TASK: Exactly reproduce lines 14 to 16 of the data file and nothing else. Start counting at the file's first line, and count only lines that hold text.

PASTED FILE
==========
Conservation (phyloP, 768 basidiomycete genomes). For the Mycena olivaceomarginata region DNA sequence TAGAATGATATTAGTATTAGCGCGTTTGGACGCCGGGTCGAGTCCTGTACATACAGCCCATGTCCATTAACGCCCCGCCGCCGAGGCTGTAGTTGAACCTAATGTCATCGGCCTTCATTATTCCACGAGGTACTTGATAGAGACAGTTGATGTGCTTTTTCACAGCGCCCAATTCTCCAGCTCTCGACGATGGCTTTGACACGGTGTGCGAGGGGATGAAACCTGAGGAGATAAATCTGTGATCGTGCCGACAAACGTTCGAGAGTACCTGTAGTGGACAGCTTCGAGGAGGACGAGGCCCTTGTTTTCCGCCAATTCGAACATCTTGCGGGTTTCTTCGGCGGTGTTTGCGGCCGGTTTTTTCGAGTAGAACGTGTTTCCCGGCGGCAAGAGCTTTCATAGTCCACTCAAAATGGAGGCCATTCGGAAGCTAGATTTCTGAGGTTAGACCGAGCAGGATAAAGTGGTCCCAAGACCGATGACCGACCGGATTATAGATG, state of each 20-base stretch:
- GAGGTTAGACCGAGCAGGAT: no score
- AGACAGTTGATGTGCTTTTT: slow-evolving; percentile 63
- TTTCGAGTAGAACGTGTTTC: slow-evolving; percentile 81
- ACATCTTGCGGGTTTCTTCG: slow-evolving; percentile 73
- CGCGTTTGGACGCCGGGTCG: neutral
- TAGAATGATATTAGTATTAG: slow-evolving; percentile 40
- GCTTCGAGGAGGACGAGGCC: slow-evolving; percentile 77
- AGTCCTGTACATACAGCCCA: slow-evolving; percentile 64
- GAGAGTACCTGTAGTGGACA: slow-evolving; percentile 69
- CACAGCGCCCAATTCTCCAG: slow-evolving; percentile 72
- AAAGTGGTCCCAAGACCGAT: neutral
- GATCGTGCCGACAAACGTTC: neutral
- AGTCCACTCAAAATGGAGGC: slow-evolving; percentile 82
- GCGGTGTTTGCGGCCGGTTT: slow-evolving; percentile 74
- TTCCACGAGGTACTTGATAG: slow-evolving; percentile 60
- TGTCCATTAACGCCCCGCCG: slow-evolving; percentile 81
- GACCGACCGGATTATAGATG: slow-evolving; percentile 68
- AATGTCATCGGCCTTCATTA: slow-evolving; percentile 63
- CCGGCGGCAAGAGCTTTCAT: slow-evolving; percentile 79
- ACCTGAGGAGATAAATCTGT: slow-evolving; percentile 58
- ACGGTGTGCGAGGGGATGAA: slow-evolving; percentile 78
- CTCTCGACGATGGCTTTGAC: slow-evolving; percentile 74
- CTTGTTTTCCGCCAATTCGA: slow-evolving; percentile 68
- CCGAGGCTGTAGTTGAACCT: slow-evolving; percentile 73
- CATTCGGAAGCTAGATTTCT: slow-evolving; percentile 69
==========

- AGTCCACTCAAAATGGAGGC: slow-evolving; percentile 82
- GCGGTGTTTGCGGCCGGTTT: slow-evolving; percentile 74
- TTCCACGAGGTACTTGATAG: slow-evolving; percentile 60